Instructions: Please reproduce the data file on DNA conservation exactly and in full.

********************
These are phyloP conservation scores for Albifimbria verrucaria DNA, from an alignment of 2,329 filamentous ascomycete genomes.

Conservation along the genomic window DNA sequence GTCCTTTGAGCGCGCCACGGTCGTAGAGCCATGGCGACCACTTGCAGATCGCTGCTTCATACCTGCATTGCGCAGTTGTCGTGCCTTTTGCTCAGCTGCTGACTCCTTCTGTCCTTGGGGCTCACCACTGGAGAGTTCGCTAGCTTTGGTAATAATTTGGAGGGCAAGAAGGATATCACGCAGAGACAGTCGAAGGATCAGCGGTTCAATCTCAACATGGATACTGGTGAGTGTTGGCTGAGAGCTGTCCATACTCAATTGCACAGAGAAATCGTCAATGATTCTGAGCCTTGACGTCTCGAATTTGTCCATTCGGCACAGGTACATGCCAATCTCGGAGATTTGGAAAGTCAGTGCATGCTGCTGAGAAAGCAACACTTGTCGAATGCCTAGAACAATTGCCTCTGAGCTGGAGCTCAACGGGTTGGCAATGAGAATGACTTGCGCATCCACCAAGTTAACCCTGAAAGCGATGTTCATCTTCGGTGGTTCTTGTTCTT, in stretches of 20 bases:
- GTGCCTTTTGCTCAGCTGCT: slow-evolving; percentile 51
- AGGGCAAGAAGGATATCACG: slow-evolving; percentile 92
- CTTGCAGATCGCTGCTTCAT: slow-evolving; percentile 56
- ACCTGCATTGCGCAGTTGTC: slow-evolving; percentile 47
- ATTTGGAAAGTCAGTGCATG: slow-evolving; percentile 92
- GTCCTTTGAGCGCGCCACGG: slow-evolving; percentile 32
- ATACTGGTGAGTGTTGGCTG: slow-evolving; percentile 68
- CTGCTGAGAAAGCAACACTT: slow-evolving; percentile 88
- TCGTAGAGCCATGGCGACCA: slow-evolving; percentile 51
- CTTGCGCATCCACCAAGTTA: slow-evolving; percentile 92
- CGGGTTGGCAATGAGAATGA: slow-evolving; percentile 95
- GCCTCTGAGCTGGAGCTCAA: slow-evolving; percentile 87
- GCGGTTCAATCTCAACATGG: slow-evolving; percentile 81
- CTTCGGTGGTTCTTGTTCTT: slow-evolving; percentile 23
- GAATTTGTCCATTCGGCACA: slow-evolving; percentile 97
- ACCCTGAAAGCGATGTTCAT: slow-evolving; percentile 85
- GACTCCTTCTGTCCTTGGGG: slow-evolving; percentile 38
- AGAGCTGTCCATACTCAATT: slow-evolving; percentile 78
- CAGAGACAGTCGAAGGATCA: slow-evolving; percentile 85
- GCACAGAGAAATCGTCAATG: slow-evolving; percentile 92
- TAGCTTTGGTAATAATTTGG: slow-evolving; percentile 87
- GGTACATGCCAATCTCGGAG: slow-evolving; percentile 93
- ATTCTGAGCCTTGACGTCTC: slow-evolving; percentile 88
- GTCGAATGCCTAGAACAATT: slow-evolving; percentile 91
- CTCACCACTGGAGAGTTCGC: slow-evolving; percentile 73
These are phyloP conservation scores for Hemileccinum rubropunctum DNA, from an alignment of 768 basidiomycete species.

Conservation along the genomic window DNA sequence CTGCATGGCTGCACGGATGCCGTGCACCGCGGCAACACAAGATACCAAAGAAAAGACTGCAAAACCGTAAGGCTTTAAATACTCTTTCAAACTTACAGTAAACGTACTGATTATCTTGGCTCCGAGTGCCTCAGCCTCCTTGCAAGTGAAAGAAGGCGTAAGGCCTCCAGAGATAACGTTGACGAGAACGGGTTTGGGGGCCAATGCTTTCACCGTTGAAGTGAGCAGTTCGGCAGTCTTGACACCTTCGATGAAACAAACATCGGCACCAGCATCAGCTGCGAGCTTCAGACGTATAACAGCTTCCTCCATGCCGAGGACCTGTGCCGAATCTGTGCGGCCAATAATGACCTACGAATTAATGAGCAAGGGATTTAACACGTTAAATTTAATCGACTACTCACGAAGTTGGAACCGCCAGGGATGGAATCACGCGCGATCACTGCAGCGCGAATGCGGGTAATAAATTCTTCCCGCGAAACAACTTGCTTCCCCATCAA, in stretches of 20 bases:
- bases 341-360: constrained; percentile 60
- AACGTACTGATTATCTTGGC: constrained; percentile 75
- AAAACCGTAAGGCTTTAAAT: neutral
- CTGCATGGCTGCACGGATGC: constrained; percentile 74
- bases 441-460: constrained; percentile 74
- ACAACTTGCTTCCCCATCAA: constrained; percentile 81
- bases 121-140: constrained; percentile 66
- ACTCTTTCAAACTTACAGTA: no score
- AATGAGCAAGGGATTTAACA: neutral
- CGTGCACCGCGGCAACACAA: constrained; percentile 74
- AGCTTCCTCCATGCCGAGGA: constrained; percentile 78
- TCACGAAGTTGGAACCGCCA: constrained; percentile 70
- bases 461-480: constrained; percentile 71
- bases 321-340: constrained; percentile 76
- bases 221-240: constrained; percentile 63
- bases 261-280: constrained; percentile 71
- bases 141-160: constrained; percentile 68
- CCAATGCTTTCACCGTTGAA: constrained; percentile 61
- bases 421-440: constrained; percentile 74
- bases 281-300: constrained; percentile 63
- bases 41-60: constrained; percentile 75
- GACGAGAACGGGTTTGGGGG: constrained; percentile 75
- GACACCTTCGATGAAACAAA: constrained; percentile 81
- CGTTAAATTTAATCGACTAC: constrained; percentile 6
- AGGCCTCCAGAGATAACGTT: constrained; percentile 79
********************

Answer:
These are phyloP conservation scores for Albifimbria verrucaria DNA, from an alignment of 2,329 filamentous ascomycete genomes.

Conservation along the genomic window DNA sequence GTCCTTTGAGCGCGCCACGGTCGTAGAGCCATGGCGACCACTTGCAGATCGCTGCTTCATACCTGCATTGCGCAGTTGTCGTGCCTTTTGCTCAGCTGCTGACTCCTTCTGTCCTTGGGGCTCACCACTGGAGAGTTCGCTAGCTTTGGTAATAATTTGGAGGGCAAGAAGGATATCACGCAGAGACAGTCGAAGGATCAGCGGTTCAATCTCAACATGGATACTGGTGAGTGTTGGCTGAGAGCTGTCCATACTCAATTGCACAGAGAAATCGTCAATGATTCTGAGCCTTGACGTCTCGAATTTGTCCATTCGGCACAGGTACATGCCAATCTCGGAGATTTGGAAAGTCAGTGCATGCTGCTGAGAAAGCAACACTTGTCGAATGCCTAGAACAATTGCCTCTGAGCTGGAGCTCAACGGGTTGGCAATGAGAATGACTTGCGCATCCACCAAGTTAACCCTGAAAGCGATGTTCATCTTCGGTGGTTCTTGTTCTT, in stretches of 20 bases:
- GTGCCTTTTGCTCAGCTGCT: slow-evolving; percentile 51
- AGGGCAAGAAGGATATCACG: slow-evolving; percentile 92
- CTTGCAGATCGCTGCTTCAT: slow-evolving; percentile 56
- ACCTGCATTGCGCAGTTGTC: slow-evolving; percentile 47
- ATTTGGAAAGTCAGTGCATG: slow-evolving; percentile 92
- GTCCTTTGAGCGCGCCACGG: slow-evolving; percentile 32
- ATACTGGTGAGTGTTGGCTG: slow-evolving; percentile 68
- CTGCTGAGAAAGCAACACTT: slow-evolving; percentile 88
- TCGTAGAGCCATGGCGACCA: slow-evolving; percentile 51
- CTTGCGCATCCACCAAGTTA: slow-evolving; percentile 92
- CGGGTTGGCAATGAGAATGA: slow-evolving; percentile 95
- GCCTCTGAGCTGGAGCTCAA: slow-evolving; percentile 87
- GCGGTTCAATCTCAACATGG: slow-evolving; percentile 81
- CTTCGGTGGTTCTTGTTCTT: slow-evolving; percentile 23
- GAATTTGTCCATTCGGCACA: slow-evolving; percentile 97
- ACCCTGAAAGCGATGTTCAT: slow-evolving; percentile 85
- GACTCCTTCTGTCCTTGGGG: slow-evolving; percentile 38
- AGAGCTGTCCATACTCAATT: slow-evolving; percentile 78
- CAGAGACAGTCGAAGGATCA: slow-evolving; percentile 85
- GCACAGAGAAATCGTCAATG: slow-evolving; percentile 92
- TAGCTTTGGTAATAATTTGG: slow-evolving; percentile 87
- GGTACATGCCAATCTCGGAG: slow-evolving; percentile 93
- ATTCTGAGCCTTGACGTCTC: slow-evolving; percentile 88
- GTCGAATGCCTAGAACAATT: slow-evolving; percentile 91
- CTCACCACTGGAGAGTTCGC: slow-evolving; percentile 73
These are phyloP conservation scores for Hemileccinum rubropunctum DNA, from an alignment of 768 basidiomycete species.

Conservation along the genomic window DNA sequence CTGCATGGCTGCACGGATGCCGTGCACCGCGGCAACACAAGATACCAAAGAAAAGACTGCAAAACCGTAAGGCTTTAAATACTCTTTCAAACTTACAGTAAACGTACTGATTATCTTGGCTCCGAGTGCCTCAGCCTCCTTGCAAGTGAAAGAAGGCGTAAGGCCTCCAGAGATAACGTTGACGAGAACGGGTTTGGGGGCCAATGCTTTCACCGTTGAAGTGAGCAGTTCGGCAGTCTTGACACCTTCGATGAAACAAACATCGGCACCAGCATCAGCTGCGAGCTTCAGACGTATAACAGCTTCCTCCATGCCGAGGACCTGTGCCGAATCTGTGCGGCCAATAATGACCTACGAATTAATGAGCAAGGGATTTAACACGTTAAATTTAATCGACTACTCACGAAGTTGGAACCGCCAGGGATGGAATCACGCGCGATCACTGCAGCGCGAATGCGGGTAATAAATTCTTCCCGCGAAACAACTTGCTTCCCCATCAA, in stretches of 20 bases:
- bases 341-360: constrained; percentile 60
- AACGTACTGATTATCTTGGC: constrained; percentile 75
- AAAACCGTAAGGCTTTAAAT: neutral
- CTGCATGGCTGCACGGATGC: constrained; percentile 74
- bases 441-460: constrained; percentile 74
- ACAACTTGCTTCCCCATCAA: constrained; percentile 81
- bases 121-140: constrained; percentile 66
- ACTCTTTCAAACTTACAGTA: no score
- AATGAGCAAGGGATTTAACA: neutral
- CGTGCACCGCGGCAACACAA: constrained; percentile 74
- AGCTTCCTCCATGCCGAGGA: constrained; percentile 78
- TCACGAAGTTGGAACCGCCA: constrained; percentile 70
- bases 461-480: constrained; percentile 71
- bases 321-340: constrained; percentile 76
- bases 221-240: constrained; percentile 63
- bases 261-280: constrained; percentile 71
- bases 141-160: constrained; percentile 68
- CCAATGCTTTCACCGTTGAA: constrained; percentile 61
- bases 421-440: constrained; percentile 74
- bases 281-300: constrained; percentile 63
- bases 41-60: constrained; percentile 75
- GACGAGAACGGGTTTGGGGG: constrained; percentile 75
- GACACCTTCGATGAAACAAA: constrained; percentile 81
- CGTTAAATTTAATCGACTAC: constrained; percentile 6
- AGGCCTCCAGAGATAACGTT: constrained; percentile 79